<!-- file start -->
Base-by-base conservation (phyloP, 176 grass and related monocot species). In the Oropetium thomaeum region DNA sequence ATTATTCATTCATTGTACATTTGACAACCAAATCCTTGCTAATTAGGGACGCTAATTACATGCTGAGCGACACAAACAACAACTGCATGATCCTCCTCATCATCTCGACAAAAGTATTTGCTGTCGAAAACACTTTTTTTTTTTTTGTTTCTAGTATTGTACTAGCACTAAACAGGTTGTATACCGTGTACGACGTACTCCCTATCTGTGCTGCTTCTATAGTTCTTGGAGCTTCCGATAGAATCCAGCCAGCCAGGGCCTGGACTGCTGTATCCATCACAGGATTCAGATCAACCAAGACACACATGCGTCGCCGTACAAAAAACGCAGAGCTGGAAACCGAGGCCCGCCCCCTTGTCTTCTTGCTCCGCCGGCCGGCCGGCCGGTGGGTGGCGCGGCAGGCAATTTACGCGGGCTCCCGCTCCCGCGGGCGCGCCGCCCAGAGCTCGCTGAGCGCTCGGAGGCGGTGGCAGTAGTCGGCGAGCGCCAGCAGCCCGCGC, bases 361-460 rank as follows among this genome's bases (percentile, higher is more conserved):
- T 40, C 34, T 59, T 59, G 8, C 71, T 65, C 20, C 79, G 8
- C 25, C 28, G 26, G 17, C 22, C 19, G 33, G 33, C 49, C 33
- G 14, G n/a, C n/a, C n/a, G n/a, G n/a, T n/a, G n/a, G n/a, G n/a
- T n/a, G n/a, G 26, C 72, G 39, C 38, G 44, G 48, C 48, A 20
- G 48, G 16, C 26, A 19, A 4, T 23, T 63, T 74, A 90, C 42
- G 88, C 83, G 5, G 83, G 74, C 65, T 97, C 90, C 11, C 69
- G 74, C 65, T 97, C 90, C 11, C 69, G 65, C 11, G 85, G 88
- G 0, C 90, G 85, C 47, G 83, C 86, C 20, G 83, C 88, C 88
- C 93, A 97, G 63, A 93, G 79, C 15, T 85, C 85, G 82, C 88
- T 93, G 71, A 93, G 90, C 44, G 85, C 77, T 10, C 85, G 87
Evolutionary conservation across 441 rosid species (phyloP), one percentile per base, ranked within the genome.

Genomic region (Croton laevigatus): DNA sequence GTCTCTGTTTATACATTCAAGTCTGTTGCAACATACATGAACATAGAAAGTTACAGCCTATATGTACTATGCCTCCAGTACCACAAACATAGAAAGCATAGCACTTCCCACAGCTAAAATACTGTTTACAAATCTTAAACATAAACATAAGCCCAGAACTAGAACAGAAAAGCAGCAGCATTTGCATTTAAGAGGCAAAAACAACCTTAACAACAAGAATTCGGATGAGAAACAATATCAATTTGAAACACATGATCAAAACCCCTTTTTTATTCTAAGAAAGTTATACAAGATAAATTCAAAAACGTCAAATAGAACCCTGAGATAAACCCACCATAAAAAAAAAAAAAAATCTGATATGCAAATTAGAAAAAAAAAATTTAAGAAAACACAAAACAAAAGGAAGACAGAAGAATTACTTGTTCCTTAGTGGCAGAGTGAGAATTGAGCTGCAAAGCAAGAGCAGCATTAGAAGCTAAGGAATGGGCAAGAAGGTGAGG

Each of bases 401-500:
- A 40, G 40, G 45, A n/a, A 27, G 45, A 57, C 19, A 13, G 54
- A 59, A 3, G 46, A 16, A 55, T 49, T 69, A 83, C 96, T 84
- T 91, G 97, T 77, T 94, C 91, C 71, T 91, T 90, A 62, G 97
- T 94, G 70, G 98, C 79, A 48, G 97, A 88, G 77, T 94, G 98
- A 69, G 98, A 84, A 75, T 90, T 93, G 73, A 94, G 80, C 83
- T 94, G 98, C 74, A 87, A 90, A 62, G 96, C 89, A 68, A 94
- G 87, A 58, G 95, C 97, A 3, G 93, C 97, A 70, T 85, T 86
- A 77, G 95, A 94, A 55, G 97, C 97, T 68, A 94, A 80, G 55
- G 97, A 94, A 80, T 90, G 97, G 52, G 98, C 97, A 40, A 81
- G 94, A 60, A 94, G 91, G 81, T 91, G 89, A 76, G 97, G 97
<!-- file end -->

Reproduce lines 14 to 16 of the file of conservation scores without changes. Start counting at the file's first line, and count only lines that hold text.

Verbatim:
Each of bases 401-500:
- A 40, G 40, G 45, A n/a, A 27, G 45, A 57, C 19, A 13, G 54
- A 59, A 3, G 46, A 16, A 55, T 49, T 69, A 83, C 96, T 84